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Prosthetics of the Future: Driven by Thoughts, Powered by Bodily Fluids

Glucose fuel cells are getting efficient enough to power implanted medical devices

3 min read

These days, the most advanced robotic prosthetics take their commands from the brain. And pretty soon, they may be drawing their power from juices in the brain. Cerebrospinal fluid, that is. Electrical engineers at the Massachusetts Institute of Technology are developing a novel platinum-coated fuel cell that runs off the glucose found in bodily fluids. Their specific aim is to implant the fuel cells in liquid pockets of the brain and use them to run low powered components in a neural prosthetic. They described a prototype this week in the journal PLoS One.

Cerebrospinal fluid fills the central canal of the spinal cord, the ventricles of the brain, and the spaces between it and the skull. It's main function is to protect sensitive neural tissue from impact, but it also happens to be rich in glucose, a molecule which our bodies use for energy. The way we metabolize glucose is pretty complex, involving a cycle of oxidizing enzymatic reactions that knock electrons off the molecule one by one. At the end of the process, the molecule has been ravaged, all 24 electrons have been picked off and salvaged. Fuel cells work by the same principle, but only remove 2 electrons.

"Ours is like a baby oxidation," says Rahul Sarpeshkar, who led the research. "We don't have all the enzymes that the body has." Instead of enzymes, his lab uses a platinum coated anode to catalyze a reaction with the glucose in the cerebrospinal fluid, causing two electrodes and two hydrogen ions to pop off the molecule. The positively charged hydrogen passes through a membrane to a cathode on the opposing side, while the electrons get forced through an external circuit. Both recombine at the cathode tip, bonding with ambient oxygen to form water. At its most efficient, the circuit can generate up to 180 μW cm−2 of power, according to the study.

This isn't the first glucose fuel cell, and it's certainly not the only way to do it. Other groups, such as this one, coat their electrodes in enzymes that actively strip electrons from the glucose. This technique mimics natural metabolism, but it lacks a system for replenishing the metabolic proteins. "One of the problems with glucose fuel cells is that if you put in an enzyme that is efficient at oxidizing glucose, eventually that enzyme stops functioning," says Sarpeshkar. Once an enzyme runs out on a fuel cell, the whole thing has to be replaced. He expects a longer life span (though perhaps lower efficiency) for his own fuel cells. Because its only role is to catalyze oxidation, the platinum anode never runs out and never has to be replaced.

Another problem that a lot of implanted devices of all kinds run into is the immune response from the body. Over time, cells begin glomming on to the invader in a way that messes with the circuitry. But it turns out that the cerebrospinal fluid is a kind of forgotten zone in the body, nearly un-patrolled by immune cells. In fact, there are hardly any cells in it at all, making it a neutral little hiding place, perfect for docking foreign crafts.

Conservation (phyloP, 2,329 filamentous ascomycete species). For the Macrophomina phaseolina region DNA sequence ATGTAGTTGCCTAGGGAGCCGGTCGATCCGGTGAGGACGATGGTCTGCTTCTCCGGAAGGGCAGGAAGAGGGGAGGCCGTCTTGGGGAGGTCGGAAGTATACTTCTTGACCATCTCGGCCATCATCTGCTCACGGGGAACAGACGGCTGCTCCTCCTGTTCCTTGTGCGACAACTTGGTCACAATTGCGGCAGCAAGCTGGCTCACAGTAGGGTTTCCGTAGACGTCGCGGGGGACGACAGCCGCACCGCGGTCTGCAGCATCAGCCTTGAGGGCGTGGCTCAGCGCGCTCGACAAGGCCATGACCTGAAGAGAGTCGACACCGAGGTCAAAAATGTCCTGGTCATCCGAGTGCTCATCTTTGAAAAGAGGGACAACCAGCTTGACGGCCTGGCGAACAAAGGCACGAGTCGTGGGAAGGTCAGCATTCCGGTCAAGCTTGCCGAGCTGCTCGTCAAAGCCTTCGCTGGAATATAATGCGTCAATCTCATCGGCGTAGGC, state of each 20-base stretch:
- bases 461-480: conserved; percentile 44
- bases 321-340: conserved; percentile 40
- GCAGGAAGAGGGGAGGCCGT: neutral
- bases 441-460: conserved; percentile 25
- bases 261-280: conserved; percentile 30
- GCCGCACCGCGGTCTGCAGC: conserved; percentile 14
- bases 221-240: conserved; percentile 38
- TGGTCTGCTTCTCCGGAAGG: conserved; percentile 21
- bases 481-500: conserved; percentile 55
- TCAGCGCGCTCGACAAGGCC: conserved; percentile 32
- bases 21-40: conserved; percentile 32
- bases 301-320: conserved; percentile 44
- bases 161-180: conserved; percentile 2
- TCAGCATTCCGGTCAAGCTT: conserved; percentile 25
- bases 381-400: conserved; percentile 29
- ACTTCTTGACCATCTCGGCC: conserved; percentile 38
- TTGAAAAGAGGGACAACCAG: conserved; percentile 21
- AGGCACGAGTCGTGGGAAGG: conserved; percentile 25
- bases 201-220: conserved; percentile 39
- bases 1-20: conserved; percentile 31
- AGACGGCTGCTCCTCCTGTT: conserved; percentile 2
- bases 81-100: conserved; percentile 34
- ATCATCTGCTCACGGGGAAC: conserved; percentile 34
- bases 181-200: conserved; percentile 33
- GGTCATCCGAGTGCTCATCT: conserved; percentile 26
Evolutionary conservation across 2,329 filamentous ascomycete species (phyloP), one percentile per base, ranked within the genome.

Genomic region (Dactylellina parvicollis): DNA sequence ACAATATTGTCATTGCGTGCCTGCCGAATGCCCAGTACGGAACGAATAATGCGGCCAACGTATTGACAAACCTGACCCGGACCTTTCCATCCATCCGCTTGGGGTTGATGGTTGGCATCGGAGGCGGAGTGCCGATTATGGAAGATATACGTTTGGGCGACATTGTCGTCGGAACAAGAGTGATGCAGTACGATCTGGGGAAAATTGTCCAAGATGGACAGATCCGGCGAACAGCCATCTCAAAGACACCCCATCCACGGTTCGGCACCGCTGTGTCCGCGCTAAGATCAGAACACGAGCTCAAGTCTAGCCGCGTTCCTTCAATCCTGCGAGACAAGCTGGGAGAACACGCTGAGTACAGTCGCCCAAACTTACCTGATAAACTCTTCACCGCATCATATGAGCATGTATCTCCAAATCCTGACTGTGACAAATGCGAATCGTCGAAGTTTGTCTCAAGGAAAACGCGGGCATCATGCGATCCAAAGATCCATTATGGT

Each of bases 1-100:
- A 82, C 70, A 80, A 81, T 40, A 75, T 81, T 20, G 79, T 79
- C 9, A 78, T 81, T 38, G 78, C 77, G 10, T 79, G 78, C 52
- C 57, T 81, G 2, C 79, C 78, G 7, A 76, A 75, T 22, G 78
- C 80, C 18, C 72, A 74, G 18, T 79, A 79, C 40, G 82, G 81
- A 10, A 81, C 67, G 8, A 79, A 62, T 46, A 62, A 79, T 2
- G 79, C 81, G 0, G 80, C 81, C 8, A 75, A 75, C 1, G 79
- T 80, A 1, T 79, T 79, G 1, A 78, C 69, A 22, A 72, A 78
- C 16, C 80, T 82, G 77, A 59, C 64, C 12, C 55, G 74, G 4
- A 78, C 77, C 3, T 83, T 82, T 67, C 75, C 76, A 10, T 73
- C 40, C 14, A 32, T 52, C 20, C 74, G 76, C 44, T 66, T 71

Regardless of how the anode is designed, these fuel cells provide very little power and would be worthless without the ingenuity of those researchers who are adapting brain computer interfaces to consume less and less energy. As it so happens, Sarpeshkar leads the field on this front as well. According to him, his lab has claim to the world's lowest power nerve stimulator and neural amplifier. And in 2010 he published a book titled, Ultra Low Power Bioelectronics. When it's time to test Sarpeshkar's fuel cells in animals (for now they're working with artificial fluids), they will most likely be paired with one of his own medical devices.

 

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A photo showing machinery in a lab

Foundries such as the Edinburgh Genome Foundry assemble fragments of synthetic DNA and send them to labs for testing in cells.

Edinburgh Genome Foundry, University of Edinburgh

In the next decade, medical science may finally advance cures for some of the most complex diseases that plague humanity. Many diseases are caused by mutations in the human genome, which can either be inherited from our parents (such as in cystic fibrosis), or acquired during life, such as most types of cancer. For some of these conditions, medical researchers have identified the exact mutations that lead to disease; but in many more, they're still seeking answers. And without understanding the cause of a problem, it's pretty tough to find a cure.

We believe that a key enabling technology in this quest is a computer-aided design (CAD) program for genome editing, which our organization is launching this week at the Genome Project-write (GP-write) conference.

With this CAD program, medical researchers will be able to quickly design hundreds of different genomes with any combination of mutations and send the genetic code to a company that manufactures strings of DNA. Those fragments of synthesized DNA can then be sent to a foundry for assembly, and finally to a lab where the designed genomes can be tested in cells. Based on how the cells grow, researchers can use the CAD program to iterate with a new batch of redesigned genomes, sharing data for collaborative efforts. Enabling fast redesign of thousands of variants can only be achieved through automation; at that scale, researchers just might identify the combinations of mutations that are causing genetic diseases. This is the first critical R&D step toward finding cures.

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